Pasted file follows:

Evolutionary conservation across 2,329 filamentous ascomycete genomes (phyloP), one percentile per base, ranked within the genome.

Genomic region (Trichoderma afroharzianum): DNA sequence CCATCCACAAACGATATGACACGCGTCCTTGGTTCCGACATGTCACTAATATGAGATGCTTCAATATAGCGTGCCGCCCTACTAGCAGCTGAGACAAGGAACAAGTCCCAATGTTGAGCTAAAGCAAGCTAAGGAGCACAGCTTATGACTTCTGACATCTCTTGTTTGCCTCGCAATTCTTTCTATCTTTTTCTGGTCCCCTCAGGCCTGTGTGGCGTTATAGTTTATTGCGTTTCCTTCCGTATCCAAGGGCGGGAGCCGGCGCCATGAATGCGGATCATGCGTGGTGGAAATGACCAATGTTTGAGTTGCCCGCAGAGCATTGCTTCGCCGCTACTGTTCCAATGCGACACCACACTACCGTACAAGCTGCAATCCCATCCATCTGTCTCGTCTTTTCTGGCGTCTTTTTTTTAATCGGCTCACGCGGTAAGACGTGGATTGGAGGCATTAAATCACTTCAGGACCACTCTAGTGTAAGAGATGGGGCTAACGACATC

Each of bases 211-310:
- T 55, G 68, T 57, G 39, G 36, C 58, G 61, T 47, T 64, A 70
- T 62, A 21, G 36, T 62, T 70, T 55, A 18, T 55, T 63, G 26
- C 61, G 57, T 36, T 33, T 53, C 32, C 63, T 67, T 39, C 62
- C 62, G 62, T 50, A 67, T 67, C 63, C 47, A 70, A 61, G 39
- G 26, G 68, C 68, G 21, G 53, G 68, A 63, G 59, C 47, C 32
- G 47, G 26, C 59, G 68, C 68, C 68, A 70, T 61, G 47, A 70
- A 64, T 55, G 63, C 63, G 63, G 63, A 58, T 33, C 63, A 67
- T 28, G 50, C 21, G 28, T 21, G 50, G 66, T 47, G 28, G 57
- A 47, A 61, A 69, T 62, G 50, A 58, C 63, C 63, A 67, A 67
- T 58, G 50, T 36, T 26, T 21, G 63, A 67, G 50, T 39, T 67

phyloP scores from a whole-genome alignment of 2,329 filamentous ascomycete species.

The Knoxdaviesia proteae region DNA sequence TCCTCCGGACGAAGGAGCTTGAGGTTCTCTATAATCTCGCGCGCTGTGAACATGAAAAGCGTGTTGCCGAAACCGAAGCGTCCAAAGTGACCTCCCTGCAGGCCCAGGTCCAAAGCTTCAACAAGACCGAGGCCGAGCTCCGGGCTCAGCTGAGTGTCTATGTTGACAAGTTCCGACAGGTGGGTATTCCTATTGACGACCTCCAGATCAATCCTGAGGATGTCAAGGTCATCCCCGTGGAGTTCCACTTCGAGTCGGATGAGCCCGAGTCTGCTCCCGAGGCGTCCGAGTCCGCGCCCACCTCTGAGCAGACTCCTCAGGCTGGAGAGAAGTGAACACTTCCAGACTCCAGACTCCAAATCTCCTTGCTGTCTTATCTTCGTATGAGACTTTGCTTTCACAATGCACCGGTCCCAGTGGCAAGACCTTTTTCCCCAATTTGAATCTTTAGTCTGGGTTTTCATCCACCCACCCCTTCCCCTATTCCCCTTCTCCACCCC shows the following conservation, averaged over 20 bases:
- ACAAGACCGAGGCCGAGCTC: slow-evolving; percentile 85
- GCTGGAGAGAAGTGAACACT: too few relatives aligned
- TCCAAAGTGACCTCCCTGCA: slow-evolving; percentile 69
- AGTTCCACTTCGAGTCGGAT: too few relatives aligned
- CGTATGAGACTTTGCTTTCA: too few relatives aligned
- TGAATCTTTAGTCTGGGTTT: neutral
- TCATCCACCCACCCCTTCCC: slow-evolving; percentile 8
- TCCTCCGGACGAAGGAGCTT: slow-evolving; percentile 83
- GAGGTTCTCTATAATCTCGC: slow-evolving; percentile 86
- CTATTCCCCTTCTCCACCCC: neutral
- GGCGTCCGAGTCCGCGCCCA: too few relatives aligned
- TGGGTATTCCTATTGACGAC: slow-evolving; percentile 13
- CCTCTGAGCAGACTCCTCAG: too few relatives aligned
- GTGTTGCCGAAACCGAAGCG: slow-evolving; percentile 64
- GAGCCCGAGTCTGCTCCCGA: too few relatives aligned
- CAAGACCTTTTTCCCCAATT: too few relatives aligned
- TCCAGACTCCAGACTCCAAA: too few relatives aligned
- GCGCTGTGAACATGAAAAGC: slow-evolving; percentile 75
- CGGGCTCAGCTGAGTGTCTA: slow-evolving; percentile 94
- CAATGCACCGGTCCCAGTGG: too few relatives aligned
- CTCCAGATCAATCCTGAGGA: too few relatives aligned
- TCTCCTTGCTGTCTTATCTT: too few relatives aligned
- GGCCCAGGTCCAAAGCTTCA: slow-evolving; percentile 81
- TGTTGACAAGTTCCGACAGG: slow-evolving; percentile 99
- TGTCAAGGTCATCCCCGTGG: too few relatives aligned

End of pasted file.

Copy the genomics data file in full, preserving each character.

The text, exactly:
Evolutionary conservation across 2,329 filamentous ascomycete genomes (phyloP), one percentile per base, ranked within the genome.

Genomic region (Trichoderma afroharzianum): DNA sequence CCATCCACAAACGATATGACACGCGTCCTTGGTTCCGACATGTCACTAATATGAGATGCTTCAATATAGCGTGCCGCCCTACTAGCAGCTGAGACAAGGAACAAGTCCCAATGTTGAGCTAAAGCAAGCTAAGGAGCACAGCTTATGACTTCTGACATCTCTTGTTTGCCTCGCAATTCTTTCTATCTTTTTCTGGTCCCCTCAGGCCTGTGTGGCGTTATAGTTTATTGCGTTTCCTTCCGTATCCAAGGGCGGGAGCCGGCGCCATGAATGCGGATCATGCGTGGTGGAAATGACCAATGTTTGAGTTGCCCGCAGAGCATTGCTTCGCCGCTACTGTTCCAATGCGACACCACACTACCGTACAAGCTGCAATCCCATCCATCTGTCTCGTCTTTTCTGGCGTCTTTTTTTTAATCGGCTCACGCGGTAAGACGTGGATTGGAGGCATTAAATCACTTCAGGACCACTCTAGTGTAAGAGATGGGGCTAACGACATC

Each of bases 211-310:
- T 55, G 68, T 57, G 39, G 36, C 58, G 61, T 47, T 64, A 70
- T 62, A 21, G 36, T 62, T 70, T 55, A 18, T 55, T 63, G 26
- C 61, G 57, T 36, T 33, T 53, C 32, C 63, T 67, T 39, C 62
- C 62, G 62, T 50, A 67, T 67, C 63, C 47, A 70, A 61, G 39
- G 26, G 68, C 68, G 21, G 53, G 68, A 63, G 59, C 47, C 32
- G 47, G 26, C 59, G 68, C 68, C 68, A 70, T 61, G 47, A 70
- A 64, T 55, G 63, C 63, G 63, G 63, A 58, T 33, C 63, A 67
- T 28, G 50, C 21, G 28, T 21, G 50, G 66, T 47, G 28, G 57
- A 47, A 61, A 69, T 62, G 50, A 58, C 63, C 63, A 67, A 67
- T 58, G 50, T 36, T 26, T 21, G 63, A 67, G 50, T 39, T 67

phyloP scores from a whole-genome alignment of 2,329 filamentous ascomycete species.

The Knoxdaviesia proteae region DNA sequence TCCTCCGGACGAAGGAGCTTGAGGTTCTCTATAATCTCGCGCGCTGTGAACATGAAAAGCGTGTTGCCGAAACCGAAGCGTCCAAAGTGACCTCCCTGCAGGCCCAGGTCCAAAGCTTCAACAAGACCGAGGCCGAGCTCCGGGCTCAGCTGAGTGTCTATGTTGACAAGTTCCGACAGGTGGGTATTCCTATTGACGACCTCCAGATCAATCCTGAGGATGTCAAGGTCATCCCCGTGGAGTTCCACTTCGAGTCGGATGAGCCCGAGTCTGCTCCCGAGGCGTCCGAGTCCGCGCCCACCTCTGAGCAGACTCCTCAGGCTGGAGAGAAGTGAACACTTCCAGACTCCAGACTCCAAATCTCCTTGCTGTCTTATCTTCGTATGAGACTTTGCTTTCACAATGCACCGGTCCCAGTGGCAAGACCTTTTTCCCCAATTTGAATCTTTAGTCTGGGTTTTCATCCACCCACCCCTTCCCCTATTCCCCTTCTCCACCCC shows the following conservation, averaged over 20 bases:
- ACAAGACCGAGGCCGAGCTC: slow-evolving; percentile 85
- GCTGGAGAGAAGTGAACACT: too few relatives aligned
- TCCAAAGTGACCTCCCTGCA: slow-evolving; percentile 69
- AGTTCCACTTCGAGTCGGAT: too few relatives aligned
- CGTATGAGACTTTGCTTTCA: too few relatives aligned
- TGAATCTTTAGTCTGGGTTT: neutral
- TCATCCACCCACCCCTTCCC: slow-evolving; percentile 8
- TCCTCCGGACGAAGGAGCTT: slow-evolving; percentile 83
- GAGGTTCTCTATAATCTCGC: slow-evolving; percentile 86
- CTATTCCCCTTCTCCACCCC: neutral
- GGCGTCCGAGTCCGCGCCCA: too few relatives aligned
- TGGGTATTCCTATTGACGAC: slow-evolving; percentile 13
- CCTCTGAGCAGACTCCTCAG: too few relatives aligned
- GTGTTGCCGAAACCGAAGCG: slow-evolving; percentile 64
- GAGCCCGAGTCTGCTCCCGA: too few relatives aligned
- CAAGACCTTTTTCCCCAATT: too few relatives aligned
- TCCAGACTCCAGACTCCAAA: too few relatives aligned
- GCGCTGTGAACATGAAAAGC: slow-evolving; percentile 75
- CGGGCTCAGCTGAGTGTCTA: slow-evolving; percentile 94
- CAATGCACCGGTCCCAGTGG: too few relatives aligned
- CTCCAGATCAATCCTGAGGA: too few relatives aligned
- TCTCCTTGCTGTCTTATCTT: too few relatives aligned
- GGCCCAGGTCCAAAGCTTCA: slow-evolving; percentile 81
- TGTTGACAAGTTCCGACAGG: slow-evolving; percentile 99
- TGTCAAGGTCATCCCCGTGG: too few relatives aligned